Updated 12 March 2005
Power Measurements for a Sherwood XA-2105BP Car Power Amplifier
Rev (-) 12 Mar 2005
© 2005 By Joe Roberts
Introduction: This article shows some basic measurements of power capabilities for a small (by today's
standards) car power amplifier. The amplifier used was a Sherwood XA-2105BP, it is one I have had hanging around (never
used) for about 10 years. It is rated at 45 watts per channel at 4 ohms.
Method: The amplifier was connected up to test equipment on a lab bench. A regulated power supply (variable
voltage) capable of about 50 amps was used to power the amplifier. A signal generator was used to apply an identical signal
to both input channels. The outputs of the amplifier were connected to 4 ohm 100 watt resistive dummy loads. An
oscilloscope was used to monitor the output waveform and a true RMS voltmeter was used to make voltage measurements of both
the power supply used to power the amplifier and output channels of the amplifier. The output of the amplifier was monitored
for various signal frequencies and input levels.
A photo of the somewhat messy lab bench showing some of the equipment used for these tests.
Results: I measured the power output of this amplifier (both channels driven) for various levels of DC
supply voltage to the amplifier. In each case the amplifier was fed a 1000 Hz signal and the amplitude was adjusted so that
the output of the amplifier was just at the threshold of clipping. The results are as follows:
- DC Supply Voltage at 13.8 VDC; Voltage at output = 13.74 VRMS; power output = 47.2 watts (each channel)
- DC Supply Voltage at 12.0 VDC; Voltage at output = 12.28 VRMS; power output = 37.7 watts (each channel)
- DC Supply Voltage at 14.4 VDC; Voltage at output = 14.94 VRMS; power output = 55.8 watts (each channel)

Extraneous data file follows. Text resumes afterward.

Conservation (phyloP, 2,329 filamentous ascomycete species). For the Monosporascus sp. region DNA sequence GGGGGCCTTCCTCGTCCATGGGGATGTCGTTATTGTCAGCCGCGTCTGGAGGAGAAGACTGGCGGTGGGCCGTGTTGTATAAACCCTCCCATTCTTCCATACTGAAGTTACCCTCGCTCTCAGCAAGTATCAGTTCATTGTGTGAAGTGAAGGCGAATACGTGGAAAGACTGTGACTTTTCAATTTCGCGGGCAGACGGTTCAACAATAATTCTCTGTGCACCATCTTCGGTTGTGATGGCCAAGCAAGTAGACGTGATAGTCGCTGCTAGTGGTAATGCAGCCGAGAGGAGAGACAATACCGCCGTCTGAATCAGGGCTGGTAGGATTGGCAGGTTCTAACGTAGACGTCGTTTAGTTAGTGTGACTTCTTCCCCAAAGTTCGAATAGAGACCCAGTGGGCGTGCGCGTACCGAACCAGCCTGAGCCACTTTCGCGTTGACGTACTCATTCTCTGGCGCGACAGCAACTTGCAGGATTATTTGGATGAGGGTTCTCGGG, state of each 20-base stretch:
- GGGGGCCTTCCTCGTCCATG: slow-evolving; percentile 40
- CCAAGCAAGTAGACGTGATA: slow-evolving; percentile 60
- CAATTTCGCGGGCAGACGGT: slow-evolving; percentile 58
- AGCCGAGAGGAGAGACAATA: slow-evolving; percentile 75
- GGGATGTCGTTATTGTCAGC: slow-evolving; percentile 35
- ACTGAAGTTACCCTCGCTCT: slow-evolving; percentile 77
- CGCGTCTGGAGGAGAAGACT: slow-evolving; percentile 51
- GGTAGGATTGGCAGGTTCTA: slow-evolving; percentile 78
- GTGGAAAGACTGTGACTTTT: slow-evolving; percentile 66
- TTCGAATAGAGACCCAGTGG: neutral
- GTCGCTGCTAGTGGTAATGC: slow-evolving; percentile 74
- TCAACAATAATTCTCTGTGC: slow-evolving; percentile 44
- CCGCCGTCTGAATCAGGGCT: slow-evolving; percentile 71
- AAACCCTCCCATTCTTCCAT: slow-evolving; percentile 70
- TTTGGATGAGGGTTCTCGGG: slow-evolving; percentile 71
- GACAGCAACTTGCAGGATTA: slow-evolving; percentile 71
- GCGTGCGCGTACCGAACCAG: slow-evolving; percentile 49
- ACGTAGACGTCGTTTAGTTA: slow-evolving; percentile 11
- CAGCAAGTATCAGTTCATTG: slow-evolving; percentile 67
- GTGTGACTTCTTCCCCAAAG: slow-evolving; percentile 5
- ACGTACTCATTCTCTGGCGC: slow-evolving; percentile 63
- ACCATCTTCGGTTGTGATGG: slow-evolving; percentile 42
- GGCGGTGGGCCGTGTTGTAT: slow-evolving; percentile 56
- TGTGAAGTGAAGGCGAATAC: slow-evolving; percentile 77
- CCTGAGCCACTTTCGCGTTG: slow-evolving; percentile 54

What do these results show? Clearly, when the DC supply voltage to the amplifier is higher, the maximum output power
increases. Normally, this car amplifier would be installed in a car (not a lab bench). When a car engine is off the battery
voltage is closer to 12 VDC; when the engine is on and the alternator is running (charging the battery), the voltage is more
likely to be in the 13.8 VDC range. So, your system can play louder when the engine is running. Basically, a 15% increase
in DC supply voltage translates to a 25% increase in power.
I also measured (with the DC supply voltage at the standard 13.8 VDC level) the output of this amplifier at some frequency
extremes. For each frequency, the input signal was increases until the amplifier just reached the threshold of clipping.
The results are as follows:
- Input frequency = 1000 Hz; Voltage at output = 13.74 VRMS; power output = 47.2 watts (each channel)
- Input frequency = 20 Hz; Voltage at output = 14.40 VRMS; power output = 51.84 watts (each channel)
- Input frequency = 20,000 Hz; Voltage at output = 13.71 VRMS; power output = 47.0 watts (each channel)
Somewhat surprisingly, this particular amplifier actually puts out more power at 20 Hz then it does at 1000 Hz (this is
not usually the case for most amplifiers).
Oscilloscope Displays for Various Clipping Conditions: Below are some photos of actual oscilloscope displays
that show real world examples of clipping. These photos are useful in that they show how clipping behavior of real world
amplifiers varies as a function of signal frequency. The photos below represent the clipping behavior of most (audio power)
amplifiers available today. Each photo has descriptive notes.
Figure 1. Amplifier output with 1000 Hz signal just at the threshold of clipping. The signal is clean and shows no
Figure 2. Amplifier output with 1000 Hz signal driven into slight clipping. Note that the waveform peaks have been
flattened out. This level of clipping would be